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Gender Specific Impact of Replication and Recombination on Rodent Intron Evolution


Reference:

Pink, C., 2012. Gender Specific Impact of Replication and Recombination on Rodent Intron Evolution. Thesis (Doctor of Philosophy (PhD)). University of Bath.

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      Abstract

      Mutation rate variability has been widely observed across mammalian genomes but the underlying causes are not yet fully understood. This thesis attempts to explain this variation, as assayed by the substitution rate of putatively neutral sites, across rodent genomes at three scales: genic, inter-autosomal and between chromosome types. It was shown that the method commonly employed to estimate the extent of male-bias in the mutation rate is flawed, suggesting that inter-chromosomal variation in mutation rates is not solely due to differences in the number of replications they undergo in each germ-line. Two novel models were proposed that incorporated an additional recombination-associated parameter to explain why, contrary to the theory of male-driven evolution, the autosomes evolve faster than the Y-chromosome. As number of replications could not fully account for mutational variability at any scale, the impact of the time during S-phase when replication occurs was explored. Differential timing of replication was shown to explain both inter-genic and some inter-autosomal variation in intronic substitution rates, with later replicating sequences evolving faster. However, controlling for different replication times failed to account for why number of replications could not explain differences in chromosomal divergence. Further, GC rich sequences were found to evolve slowly because they tend to replicate early. Finally, late replicating genes were found to have high recombination rates in females but low recombination rates in males. These previously unidentified relationships could explain why, owing to sex-specific covariance with replication timing, the strength of covariance between recombination rate and divergence was underestimated in males and overestimated in females. It might also explain why female recombination rates, unlike those in males, do not covary with GC content.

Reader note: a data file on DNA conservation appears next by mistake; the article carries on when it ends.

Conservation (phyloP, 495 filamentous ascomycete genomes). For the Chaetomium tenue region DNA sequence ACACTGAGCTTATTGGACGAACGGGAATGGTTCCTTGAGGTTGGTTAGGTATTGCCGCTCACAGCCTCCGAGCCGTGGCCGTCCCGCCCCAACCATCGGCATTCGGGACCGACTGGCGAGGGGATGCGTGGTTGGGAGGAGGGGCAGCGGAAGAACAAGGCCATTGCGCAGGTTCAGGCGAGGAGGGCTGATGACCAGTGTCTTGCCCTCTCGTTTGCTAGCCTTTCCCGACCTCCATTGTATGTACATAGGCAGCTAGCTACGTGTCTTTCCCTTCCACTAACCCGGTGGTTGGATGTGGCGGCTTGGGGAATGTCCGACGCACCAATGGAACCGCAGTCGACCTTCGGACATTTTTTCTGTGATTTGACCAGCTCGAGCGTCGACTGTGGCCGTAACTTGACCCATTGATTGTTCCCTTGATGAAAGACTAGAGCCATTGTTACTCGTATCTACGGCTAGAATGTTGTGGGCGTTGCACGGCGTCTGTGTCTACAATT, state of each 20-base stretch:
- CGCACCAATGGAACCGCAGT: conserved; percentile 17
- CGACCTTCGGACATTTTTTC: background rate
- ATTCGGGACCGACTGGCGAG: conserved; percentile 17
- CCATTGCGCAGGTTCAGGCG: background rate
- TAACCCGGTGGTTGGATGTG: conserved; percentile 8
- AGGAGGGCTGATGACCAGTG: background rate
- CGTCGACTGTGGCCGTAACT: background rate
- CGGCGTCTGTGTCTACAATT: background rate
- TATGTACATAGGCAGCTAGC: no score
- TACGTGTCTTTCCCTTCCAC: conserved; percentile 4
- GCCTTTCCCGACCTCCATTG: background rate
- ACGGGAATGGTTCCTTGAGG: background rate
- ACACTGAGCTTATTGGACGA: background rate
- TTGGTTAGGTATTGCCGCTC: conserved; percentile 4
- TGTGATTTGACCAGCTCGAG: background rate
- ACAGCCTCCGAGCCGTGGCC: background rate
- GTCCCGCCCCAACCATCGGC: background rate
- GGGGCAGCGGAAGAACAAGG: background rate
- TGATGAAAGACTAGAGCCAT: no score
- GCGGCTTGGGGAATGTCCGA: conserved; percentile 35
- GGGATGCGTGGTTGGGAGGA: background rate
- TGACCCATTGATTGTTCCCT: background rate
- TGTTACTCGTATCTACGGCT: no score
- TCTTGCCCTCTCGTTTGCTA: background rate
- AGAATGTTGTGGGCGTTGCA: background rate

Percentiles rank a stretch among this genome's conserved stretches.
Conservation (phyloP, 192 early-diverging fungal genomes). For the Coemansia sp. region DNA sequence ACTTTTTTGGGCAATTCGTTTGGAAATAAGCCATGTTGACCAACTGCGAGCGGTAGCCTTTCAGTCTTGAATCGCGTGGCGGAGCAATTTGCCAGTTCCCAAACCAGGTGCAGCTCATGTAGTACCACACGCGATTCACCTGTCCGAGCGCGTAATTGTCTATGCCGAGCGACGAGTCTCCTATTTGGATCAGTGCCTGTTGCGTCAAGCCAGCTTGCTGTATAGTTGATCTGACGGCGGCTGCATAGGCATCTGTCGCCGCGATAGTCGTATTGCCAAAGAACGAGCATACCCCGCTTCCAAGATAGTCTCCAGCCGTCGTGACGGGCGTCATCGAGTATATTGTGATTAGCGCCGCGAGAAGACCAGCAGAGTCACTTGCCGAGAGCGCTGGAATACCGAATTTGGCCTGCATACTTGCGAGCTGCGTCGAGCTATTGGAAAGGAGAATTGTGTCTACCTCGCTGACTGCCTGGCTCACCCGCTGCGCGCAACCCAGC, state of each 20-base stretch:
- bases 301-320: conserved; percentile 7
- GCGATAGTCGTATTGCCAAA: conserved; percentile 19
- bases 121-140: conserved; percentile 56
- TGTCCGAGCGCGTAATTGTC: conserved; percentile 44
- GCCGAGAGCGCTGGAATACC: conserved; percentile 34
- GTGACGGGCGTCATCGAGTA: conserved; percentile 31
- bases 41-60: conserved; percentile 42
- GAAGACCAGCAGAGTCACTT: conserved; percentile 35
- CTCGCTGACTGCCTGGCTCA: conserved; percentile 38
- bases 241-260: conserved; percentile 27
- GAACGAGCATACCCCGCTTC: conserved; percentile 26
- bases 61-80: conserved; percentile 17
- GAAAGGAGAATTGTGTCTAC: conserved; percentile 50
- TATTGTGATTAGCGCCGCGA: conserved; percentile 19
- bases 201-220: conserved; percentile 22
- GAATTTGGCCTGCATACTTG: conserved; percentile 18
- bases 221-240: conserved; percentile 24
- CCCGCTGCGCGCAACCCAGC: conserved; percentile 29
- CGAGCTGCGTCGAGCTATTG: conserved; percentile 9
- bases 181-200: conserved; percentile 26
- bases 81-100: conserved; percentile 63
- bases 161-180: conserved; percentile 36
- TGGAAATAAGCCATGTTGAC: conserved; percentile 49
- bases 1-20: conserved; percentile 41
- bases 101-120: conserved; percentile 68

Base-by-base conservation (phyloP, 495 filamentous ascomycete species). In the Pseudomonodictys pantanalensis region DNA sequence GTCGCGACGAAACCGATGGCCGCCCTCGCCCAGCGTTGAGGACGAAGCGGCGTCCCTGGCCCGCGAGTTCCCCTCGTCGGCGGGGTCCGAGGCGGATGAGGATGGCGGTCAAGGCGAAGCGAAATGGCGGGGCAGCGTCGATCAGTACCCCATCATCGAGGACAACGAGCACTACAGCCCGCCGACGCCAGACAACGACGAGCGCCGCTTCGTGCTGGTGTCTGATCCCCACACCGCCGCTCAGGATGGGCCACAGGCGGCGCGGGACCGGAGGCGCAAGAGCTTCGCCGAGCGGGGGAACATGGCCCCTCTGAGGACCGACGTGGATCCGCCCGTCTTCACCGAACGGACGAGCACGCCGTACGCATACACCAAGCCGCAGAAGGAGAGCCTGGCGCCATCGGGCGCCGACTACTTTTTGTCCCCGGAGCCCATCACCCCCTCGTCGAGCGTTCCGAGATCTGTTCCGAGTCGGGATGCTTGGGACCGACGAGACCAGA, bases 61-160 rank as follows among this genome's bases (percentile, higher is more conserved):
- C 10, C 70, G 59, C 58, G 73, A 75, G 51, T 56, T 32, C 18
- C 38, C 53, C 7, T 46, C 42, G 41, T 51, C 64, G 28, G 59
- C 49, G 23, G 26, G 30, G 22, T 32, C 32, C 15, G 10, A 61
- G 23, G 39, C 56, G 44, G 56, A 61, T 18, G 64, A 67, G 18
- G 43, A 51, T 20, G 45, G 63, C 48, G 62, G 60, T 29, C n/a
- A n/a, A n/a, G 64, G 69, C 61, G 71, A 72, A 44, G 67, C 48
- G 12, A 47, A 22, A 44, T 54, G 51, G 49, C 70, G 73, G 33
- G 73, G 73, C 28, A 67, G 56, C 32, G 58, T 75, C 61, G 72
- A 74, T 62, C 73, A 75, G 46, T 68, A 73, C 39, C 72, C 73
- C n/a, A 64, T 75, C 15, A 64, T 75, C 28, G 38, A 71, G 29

Details

      Item Type Thesis (Doctor of Philosophy (PhD))
      CreatorsPink, C.
      DepartmentsFaculty of Science > Biology & Biochemistry
      Publisher StatementUnivBath_PhD_2012_C_Pink.pdf: © The Author; CatherineJPink_2012_PhD_SupplementaryFiles.zip: © The Author
      StatusPublished
      ID Code31653

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